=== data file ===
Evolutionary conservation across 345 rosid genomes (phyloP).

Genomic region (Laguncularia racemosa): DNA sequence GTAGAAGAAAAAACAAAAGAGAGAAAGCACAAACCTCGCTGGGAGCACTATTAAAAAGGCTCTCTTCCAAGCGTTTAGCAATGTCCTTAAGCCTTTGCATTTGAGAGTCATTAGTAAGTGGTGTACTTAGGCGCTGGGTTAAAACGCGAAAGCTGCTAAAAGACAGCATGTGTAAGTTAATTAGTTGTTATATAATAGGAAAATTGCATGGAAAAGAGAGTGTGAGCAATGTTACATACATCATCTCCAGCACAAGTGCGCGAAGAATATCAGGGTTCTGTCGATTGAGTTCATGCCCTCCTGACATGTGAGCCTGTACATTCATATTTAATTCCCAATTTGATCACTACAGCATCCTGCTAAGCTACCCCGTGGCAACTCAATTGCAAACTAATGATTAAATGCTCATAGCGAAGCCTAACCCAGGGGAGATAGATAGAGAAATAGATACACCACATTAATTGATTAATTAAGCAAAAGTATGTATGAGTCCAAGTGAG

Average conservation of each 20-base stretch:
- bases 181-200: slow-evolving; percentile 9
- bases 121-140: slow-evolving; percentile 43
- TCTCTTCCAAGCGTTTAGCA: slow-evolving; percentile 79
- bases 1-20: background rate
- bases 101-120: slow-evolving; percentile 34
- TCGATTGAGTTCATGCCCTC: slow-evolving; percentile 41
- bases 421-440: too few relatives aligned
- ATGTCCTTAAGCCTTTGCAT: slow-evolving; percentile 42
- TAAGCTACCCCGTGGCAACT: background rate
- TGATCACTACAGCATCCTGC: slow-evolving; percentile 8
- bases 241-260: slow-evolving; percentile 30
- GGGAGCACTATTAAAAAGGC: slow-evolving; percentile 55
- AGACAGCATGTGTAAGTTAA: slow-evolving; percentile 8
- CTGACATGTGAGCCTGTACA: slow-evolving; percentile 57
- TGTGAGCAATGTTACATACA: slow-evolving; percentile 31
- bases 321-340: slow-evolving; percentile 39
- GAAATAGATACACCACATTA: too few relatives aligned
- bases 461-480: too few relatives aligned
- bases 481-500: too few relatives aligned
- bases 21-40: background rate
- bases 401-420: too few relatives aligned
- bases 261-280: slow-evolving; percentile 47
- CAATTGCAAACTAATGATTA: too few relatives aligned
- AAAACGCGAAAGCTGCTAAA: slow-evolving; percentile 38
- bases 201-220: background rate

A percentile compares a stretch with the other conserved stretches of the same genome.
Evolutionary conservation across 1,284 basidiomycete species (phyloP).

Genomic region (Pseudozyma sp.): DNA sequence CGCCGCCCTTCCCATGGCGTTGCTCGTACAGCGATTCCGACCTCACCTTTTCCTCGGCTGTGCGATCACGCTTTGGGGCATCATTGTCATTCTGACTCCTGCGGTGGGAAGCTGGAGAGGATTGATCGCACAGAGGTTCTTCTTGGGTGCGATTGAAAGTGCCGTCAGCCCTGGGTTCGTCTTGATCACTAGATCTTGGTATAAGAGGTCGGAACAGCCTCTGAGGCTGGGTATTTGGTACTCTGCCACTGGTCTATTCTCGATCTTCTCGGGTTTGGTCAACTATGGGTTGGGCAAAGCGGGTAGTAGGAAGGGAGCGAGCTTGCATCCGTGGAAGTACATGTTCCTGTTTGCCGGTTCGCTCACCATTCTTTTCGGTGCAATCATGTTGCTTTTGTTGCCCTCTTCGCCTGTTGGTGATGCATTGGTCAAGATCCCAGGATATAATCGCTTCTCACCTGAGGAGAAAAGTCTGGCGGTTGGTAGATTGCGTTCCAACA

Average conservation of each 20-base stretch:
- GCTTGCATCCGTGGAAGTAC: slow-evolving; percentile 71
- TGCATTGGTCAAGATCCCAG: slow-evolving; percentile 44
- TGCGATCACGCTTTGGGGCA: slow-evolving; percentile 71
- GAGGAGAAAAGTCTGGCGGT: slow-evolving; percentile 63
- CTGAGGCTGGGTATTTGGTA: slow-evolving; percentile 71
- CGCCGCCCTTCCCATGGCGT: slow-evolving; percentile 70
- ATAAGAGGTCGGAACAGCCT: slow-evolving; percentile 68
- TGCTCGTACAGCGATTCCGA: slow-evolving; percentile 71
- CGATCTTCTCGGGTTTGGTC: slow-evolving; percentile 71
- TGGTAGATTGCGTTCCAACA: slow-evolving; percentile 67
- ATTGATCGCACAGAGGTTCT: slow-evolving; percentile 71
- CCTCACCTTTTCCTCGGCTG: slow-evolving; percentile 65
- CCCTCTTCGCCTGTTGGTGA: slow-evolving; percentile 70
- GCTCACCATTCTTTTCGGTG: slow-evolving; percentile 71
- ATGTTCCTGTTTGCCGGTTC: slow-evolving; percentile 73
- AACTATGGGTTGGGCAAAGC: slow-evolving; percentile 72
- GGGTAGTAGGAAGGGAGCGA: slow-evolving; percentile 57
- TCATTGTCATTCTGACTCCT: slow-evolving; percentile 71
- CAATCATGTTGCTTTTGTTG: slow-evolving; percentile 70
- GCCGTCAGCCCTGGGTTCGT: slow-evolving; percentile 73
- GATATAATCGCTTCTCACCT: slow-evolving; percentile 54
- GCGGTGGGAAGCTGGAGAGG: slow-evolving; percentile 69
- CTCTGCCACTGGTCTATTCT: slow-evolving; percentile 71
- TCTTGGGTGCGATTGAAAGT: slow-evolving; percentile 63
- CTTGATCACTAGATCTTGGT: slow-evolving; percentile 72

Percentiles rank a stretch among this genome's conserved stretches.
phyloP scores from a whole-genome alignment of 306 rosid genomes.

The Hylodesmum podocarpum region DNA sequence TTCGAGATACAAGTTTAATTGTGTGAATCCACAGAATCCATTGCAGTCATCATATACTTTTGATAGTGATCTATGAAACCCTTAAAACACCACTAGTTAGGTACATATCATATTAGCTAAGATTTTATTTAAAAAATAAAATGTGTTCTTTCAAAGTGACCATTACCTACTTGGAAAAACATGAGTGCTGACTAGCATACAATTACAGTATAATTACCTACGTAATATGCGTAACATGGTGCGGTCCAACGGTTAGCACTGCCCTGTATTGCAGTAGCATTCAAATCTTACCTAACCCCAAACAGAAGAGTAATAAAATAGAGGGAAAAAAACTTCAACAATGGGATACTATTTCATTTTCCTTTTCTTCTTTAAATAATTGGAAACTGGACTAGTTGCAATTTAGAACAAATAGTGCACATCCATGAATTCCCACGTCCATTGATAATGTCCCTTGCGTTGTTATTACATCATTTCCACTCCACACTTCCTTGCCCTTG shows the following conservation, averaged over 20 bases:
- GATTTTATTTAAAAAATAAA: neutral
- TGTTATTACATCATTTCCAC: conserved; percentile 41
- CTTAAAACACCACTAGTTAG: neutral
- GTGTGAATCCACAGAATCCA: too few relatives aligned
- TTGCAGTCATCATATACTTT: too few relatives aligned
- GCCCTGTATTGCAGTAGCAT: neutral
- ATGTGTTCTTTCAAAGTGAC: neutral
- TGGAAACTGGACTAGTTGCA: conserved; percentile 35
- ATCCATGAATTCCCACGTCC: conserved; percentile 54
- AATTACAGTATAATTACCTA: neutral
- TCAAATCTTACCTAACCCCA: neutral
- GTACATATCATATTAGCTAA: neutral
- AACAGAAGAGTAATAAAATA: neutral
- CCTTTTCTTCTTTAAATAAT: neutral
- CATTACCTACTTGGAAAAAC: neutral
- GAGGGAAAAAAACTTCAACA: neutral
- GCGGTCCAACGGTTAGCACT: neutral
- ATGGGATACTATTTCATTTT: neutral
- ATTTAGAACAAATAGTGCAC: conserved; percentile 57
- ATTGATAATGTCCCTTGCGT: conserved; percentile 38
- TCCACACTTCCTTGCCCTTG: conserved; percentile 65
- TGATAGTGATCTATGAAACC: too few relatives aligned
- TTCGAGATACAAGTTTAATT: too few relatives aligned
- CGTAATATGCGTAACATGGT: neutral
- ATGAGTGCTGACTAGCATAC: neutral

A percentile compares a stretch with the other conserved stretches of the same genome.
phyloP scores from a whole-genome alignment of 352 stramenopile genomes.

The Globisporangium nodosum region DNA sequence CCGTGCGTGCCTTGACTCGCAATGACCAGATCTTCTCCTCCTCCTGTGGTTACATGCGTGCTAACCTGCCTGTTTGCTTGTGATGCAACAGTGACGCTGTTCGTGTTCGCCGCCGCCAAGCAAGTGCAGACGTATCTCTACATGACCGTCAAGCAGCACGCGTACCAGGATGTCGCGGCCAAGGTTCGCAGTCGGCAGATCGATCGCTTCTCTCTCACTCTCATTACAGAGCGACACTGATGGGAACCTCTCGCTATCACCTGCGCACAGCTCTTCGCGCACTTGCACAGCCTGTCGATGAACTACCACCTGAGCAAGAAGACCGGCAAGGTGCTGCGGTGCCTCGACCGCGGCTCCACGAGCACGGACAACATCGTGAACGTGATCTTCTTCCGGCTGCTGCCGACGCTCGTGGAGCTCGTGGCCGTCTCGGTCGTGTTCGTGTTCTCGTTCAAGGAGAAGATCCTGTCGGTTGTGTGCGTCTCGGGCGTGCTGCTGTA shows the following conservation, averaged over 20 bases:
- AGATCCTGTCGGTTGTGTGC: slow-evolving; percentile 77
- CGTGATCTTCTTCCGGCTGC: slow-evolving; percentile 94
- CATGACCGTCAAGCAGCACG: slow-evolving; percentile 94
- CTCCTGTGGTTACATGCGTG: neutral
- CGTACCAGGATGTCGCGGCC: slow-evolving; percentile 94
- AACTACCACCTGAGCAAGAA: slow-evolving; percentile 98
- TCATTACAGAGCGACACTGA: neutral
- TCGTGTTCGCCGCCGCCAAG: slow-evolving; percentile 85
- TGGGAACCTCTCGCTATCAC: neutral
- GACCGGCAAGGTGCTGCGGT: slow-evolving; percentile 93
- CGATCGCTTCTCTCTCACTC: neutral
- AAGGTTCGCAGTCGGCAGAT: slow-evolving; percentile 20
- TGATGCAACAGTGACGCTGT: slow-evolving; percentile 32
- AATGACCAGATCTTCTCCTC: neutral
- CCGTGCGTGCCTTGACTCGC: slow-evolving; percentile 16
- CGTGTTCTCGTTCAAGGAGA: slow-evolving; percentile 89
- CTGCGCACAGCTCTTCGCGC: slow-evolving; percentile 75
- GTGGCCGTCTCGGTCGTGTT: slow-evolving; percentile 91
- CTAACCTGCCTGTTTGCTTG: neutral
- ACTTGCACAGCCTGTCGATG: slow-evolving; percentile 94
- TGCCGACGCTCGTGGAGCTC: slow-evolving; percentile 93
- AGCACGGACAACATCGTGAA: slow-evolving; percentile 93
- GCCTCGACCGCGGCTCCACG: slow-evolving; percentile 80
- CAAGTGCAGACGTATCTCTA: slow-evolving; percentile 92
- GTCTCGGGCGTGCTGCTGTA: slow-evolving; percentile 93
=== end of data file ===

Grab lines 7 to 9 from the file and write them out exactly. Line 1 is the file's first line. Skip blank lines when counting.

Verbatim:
- bases 1-20: background rate
- bases 101-120: slow-evolving; percentile 34
- TCGATTGAGTTCATGCCCTC: slow-evolving; percentile 41